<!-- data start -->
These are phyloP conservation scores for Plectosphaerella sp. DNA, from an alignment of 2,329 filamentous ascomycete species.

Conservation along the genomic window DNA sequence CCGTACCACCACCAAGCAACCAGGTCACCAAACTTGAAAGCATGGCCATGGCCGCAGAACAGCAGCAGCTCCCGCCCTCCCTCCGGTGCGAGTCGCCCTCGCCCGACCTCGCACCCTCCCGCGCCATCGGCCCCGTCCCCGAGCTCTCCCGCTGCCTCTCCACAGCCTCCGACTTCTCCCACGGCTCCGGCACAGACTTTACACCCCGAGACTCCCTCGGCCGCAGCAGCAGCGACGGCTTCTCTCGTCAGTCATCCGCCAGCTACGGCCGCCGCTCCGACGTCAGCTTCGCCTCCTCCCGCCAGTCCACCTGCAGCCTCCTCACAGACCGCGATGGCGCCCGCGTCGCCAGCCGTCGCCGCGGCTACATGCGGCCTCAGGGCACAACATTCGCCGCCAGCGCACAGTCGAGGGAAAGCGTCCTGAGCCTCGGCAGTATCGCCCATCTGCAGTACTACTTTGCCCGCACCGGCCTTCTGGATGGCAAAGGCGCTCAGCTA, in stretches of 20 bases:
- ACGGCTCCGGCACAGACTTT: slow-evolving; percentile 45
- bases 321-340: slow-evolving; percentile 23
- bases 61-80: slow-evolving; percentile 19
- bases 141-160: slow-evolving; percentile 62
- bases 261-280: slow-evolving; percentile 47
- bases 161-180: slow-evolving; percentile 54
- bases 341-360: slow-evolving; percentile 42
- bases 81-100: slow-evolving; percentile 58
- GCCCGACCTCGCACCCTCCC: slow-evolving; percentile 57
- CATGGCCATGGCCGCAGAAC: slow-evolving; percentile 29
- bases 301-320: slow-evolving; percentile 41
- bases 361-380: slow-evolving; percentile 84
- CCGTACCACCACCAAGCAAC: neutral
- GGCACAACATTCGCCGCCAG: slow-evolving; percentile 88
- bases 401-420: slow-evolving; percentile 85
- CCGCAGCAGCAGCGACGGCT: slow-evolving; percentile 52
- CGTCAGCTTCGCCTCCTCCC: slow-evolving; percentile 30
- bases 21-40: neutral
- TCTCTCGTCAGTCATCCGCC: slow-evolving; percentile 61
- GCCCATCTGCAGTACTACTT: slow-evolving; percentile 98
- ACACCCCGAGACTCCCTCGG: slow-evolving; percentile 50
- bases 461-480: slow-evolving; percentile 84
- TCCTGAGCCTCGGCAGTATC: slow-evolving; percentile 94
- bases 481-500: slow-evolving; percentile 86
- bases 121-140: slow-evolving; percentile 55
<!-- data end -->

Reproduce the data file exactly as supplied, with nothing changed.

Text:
These are phyloP conservation scores for Plectosphaerella sp. DNA, from an alignment of 2,329 filamentous ascomycete species.

Conservation along the genomic window DNA sequence CCGTACCACCACCAAGCAACCAGGTCACCAAACTTGAAAGCATGGCCATGGCCGCAGAACAGCAGCAGCTCCCGCCCTCCCTCCGGTGCGAGTCGCCCTCGCCCGACCTCGCACCCTCCCGCGCCATCGGCCCCGTCCCCGAGCTCTCCCGCTGCCTCTCCACAGCCTCCGACTTCTCCCACGGCTCCGGCACAGACTTTACACCCCGAGACTCCCTCGGCCGCAGCAGCAGCGACGGCTTCTCTCGTCAGTCATCCGCCAGCTACGGCCGCCGCTCCGACGTCAGCTTCGCCTCCTCCCGCCAGTCCACCTGCAGCCTCCTCACAGACCGCGATGGCGCCCGCGTCGCCAGCCGTCGCCGCGGCTACATGCGGCCTCAGGGCACAACATTCGCCGCCAGCGCACAGTCGAGGGAAAGCGTCCTGAGCCTCGGCAGTATCGCCCATCTGCAGTACTACTTTGCCCGCACCGGCCTTCTGGATGGCAAAGGCGCTCAGCTA, in stretches of 20 bases:
- ACGGCTCCGGCACAGACTTT: slow-evolving; percentile 45
- bases 321-340: slow-evolving; percentile 23
- bases 61-80: slow-evolving; percentile 19
- bases 141-160: slow-evolving; percentile 62
- bases 261-280: slow-evolving; percentile 47
- bases 161-180: slow-evolving; percentile 54
- bases 341-360: slow-evolving; percentile 42
- bases 81-100: slow-evolving; percentile 58
- GCCCGACCTCGCACCCTCCC: slow-evolving; percentile 57
- CATGGCCATGGCCGCAGAAC: slow-evolving; percentile 29
- bases 301-320: slow-evolving; percentile 41
- bases 361-380: slow-evolving; percentile 84
- CCGTACCACCACCAAGCAAC: neutral
- GGCACAACATTCGCCGCCAG: slow-evolving; percentile 88
- bases 401-420: slow-evolving; percentile 85
- CCGCAGCAGCAGCGACGGCT: slow-evolving; percentile 52
- CGTCAGCTTCGCCTCCTCCC: slow-evolving; percentile 30
- bases 21-40: neutral
- TCTCTCGTCAGTCATCCGCC: slow-evolving; percentile 61
- GCCCATCTGCAGTACTACTT: slow-evolving; percentile 98
- ACACCCCGAGACTCCCTCGG: slow-evolving; percentile 50
- bases 461-480: slow-evolving; percentile 84
- TCCTGAGCCTCGGCAGTATC: slow-evolving; percentile 94
- bases 481-500: slow-evolving; percentile 86
- bases 121-140: slow-evolving; percentile 55